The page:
5 Financial Rules for Everyone
There are five important pieces of financial advice that apply to every one of us, whether you're 18 or 80, and whether you're a millionaire or living pay cheque to pay cheque. For age-specific financial advice, see the October issue of Downhome.
Always look ahead.
What do you want to be doing in five years? Ten years? Do you see yourself rocking your first baby? Travelling the world? Retired? Avoid making decisions solely for the here and now. Consider the path you'd like the next phase of your life to take. You'll thank yourself in a decade.
Whether you're 25 or 75, the rules for spending are the same. Al Antle of Credit and Debt Solutions, a Newfoundland-based credit counselling agency, breaks down how everybody's income should be budgeted:
No more than:
- 33 per cent of income should be spent on housing (including rent/mortgage payments, heat, light, phone, cable, etc.)
- 19 per cent of income should be spent on food (including groceries, take out and dining out)
- 15 per cent of income should be spent on transportation (including car payment, insurance, maintenance, registration, gas, parking, fines and financing)
- 15 per cent of income should be spent on fun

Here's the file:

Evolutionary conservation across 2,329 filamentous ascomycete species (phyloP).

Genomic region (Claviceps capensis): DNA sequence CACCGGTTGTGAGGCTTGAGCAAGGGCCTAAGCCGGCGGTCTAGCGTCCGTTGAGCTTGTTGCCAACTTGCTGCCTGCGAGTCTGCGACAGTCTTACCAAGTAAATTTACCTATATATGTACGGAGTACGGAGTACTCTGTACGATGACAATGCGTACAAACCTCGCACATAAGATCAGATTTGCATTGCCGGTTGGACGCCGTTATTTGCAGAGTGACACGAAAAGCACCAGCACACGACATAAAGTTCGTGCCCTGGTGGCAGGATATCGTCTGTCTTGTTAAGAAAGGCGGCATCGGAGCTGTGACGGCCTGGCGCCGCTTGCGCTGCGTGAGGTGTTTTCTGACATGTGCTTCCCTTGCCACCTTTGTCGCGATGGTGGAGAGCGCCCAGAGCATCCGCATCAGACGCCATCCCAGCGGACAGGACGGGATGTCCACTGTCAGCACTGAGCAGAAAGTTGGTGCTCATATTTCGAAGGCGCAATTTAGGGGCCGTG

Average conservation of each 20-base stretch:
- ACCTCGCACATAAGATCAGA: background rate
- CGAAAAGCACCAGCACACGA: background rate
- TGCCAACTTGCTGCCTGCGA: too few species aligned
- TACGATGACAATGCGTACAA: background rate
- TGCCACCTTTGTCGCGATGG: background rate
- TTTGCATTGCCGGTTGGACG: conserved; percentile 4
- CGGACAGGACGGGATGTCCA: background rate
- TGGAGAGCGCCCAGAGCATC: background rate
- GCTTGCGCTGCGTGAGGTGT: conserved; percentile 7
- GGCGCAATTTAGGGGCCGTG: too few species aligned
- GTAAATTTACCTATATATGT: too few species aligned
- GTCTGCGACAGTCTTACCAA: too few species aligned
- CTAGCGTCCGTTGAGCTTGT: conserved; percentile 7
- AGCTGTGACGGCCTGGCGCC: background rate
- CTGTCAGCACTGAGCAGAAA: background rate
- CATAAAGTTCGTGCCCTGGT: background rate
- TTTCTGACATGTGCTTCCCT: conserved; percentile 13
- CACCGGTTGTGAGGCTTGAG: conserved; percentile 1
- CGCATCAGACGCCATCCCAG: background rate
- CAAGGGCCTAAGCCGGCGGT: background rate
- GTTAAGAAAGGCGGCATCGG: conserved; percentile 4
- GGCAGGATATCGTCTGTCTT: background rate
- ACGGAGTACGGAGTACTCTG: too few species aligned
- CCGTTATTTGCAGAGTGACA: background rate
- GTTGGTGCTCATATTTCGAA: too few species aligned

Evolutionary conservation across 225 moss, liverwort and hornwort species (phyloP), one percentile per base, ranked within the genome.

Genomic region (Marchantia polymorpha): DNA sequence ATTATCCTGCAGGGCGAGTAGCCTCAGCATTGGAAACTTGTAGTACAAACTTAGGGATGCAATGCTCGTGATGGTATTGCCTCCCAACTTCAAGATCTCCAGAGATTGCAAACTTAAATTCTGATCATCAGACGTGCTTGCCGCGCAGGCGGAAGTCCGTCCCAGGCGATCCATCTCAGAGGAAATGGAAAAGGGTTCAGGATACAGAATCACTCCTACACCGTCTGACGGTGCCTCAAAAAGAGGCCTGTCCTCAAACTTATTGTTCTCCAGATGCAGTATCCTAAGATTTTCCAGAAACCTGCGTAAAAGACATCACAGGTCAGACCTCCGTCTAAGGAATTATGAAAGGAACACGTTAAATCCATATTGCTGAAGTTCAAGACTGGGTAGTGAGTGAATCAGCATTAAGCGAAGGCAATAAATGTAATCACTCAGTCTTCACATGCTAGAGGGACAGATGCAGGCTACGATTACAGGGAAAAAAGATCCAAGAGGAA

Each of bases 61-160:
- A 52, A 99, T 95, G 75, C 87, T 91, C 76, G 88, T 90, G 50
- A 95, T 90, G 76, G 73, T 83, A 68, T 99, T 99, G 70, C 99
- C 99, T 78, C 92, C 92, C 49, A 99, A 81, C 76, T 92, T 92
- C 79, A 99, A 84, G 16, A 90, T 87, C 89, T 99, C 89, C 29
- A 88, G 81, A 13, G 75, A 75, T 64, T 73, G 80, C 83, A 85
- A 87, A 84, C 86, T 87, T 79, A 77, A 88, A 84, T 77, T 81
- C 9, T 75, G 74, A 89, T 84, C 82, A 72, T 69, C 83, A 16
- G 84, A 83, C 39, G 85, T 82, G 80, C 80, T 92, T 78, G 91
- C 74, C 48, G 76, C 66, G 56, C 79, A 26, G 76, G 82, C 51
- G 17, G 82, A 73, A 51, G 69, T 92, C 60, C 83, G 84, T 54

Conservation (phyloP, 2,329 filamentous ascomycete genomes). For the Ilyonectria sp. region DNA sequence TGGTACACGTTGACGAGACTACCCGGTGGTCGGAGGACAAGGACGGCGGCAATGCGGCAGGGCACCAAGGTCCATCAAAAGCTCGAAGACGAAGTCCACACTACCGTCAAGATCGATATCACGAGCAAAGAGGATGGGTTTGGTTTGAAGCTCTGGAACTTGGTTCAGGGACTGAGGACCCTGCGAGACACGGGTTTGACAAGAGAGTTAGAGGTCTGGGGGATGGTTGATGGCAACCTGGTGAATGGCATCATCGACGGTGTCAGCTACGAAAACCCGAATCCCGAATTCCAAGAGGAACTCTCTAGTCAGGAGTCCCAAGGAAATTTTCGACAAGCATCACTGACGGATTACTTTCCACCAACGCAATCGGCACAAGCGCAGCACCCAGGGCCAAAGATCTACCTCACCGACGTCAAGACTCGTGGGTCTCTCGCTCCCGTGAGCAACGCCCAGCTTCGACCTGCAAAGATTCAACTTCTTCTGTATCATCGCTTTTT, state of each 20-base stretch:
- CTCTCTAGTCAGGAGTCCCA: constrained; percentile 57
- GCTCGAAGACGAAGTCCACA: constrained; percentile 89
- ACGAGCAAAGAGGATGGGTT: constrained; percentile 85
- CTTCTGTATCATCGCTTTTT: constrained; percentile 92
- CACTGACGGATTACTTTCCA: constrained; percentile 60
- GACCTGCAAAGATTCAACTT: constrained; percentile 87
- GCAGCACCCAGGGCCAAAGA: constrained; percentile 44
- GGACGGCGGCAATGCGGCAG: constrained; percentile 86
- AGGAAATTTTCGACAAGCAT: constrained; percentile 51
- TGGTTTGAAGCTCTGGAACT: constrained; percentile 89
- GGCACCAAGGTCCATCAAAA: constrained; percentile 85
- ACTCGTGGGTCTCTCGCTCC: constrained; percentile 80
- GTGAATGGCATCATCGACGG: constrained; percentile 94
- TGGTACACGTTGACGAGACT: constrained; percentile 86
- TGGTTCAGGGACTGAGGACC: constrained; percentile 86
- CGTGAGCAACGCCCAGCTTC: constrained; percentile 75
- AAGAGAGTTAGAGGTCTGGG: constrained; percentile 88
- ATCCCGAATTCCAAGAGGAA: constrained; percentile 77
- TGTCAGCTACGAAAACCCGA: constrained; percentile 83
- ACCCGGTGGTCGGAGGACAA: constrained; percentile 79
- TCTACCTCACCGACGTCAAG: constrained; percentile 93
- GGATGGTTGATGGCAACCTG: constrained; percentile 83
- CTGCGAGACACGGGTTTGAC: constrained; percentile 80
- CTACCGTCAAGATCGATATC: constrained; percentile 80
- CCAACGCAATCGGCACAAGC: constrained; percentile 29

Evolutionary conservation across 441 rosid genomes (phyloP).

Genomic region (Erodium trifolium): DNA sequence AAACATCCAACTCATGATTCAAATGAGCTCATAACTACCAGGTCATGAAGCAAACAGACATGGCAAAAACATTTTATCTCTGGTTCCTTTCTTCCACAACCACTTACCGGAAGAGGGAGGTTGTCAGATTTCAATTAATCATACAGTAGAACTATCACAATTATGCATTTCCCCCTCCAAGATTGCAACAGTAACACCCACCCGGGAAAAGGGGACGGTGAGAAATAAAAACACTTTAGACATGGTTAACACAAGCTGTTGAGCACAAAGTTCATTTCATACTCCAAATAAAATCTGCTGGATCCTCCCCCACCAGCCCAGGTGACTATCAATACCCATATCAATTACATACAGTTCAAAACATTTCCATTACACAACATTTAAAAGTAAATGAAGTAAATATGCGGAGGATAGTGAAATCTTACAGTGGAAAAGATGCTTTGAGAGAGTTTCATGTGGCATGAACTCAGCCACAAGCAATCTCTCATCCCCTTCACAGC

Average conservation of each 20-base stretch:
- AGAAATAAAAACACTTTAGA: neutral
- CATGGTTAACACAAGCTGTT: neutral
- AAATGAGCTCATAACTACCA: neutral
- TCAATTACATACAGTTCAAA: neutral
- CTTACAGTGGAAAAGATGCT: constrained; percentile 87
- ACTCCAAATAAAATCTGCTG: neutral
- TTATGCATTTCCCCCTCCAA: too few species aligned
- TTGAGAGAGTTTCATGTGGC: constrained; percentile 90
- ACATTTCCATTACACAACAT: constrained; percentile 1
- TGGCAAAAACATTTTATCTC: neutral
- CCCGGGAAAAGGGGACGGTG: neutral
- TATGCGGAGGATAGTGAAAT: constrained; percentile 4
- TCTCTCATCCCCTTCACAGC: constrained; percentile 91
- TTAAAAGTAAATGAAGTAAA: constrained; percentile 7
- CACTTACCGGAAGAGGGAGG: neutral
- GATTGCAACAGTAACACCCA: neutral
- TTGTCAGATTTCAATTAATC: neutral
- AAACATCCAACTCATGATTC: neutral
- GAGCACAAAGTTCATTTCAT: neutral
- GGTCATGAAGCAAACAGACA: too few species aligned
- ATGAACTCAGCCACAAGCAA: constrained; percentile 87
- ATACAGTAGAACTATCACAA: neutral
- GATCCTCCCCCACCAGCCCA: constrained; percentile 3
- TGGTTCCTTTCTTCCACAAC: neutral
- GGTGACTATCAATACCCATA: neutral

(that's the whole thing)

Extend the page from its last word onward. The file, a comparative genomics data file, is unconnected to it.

- 8 per cent of income should be spent on clothing
- 7 per cent of income should be spent on vices
- 4 per cent of income should be spent on health/personal care
Operate on net income.
An individual's gross income is their total income, before taxes or deductions have been taken into account. Individuals should not base their spending habits on this figure. Instead, they should base their budget on their net income, the amount of money they actually bring home. And here's another piece of advice everybody should take to heart: our spending habits are driven by our income - not by our shopping list, says Al.
The first sign of trouble.
The very first time an individual cannot pay his or her balance in full at the end of the month, a red flag should be going up. That red flag doesn't mean it's time to shop for another credit card or borrow money from a relative; it means it's time to stop using credit until the balance is paid in full. This can be tough, because it means you won't have the freedom you had last month. But readjusting your spending habits immediately after that first sign of trouble can save you years of grief.
The root of the problem.
"Transportation is without question the largest root cause of financial problems," says Al. For a variety of reasons, those shiny hunks of metal on wheels take many people on a financial roller coaster ride. Think about all of the costs associated with owning a vehicle. Along with a car payment and the cost of financing your vehicle, you've got to insure it, register it, clean it, maintain it, park it, put gas in it, and pay fines and penalties when you've been irresponsible with it. On top of all this, unlike a home, "every day it's worth less than it was the day before," says Al. Consider all of this when deciding if or what you will buy when it comes to a vehicle.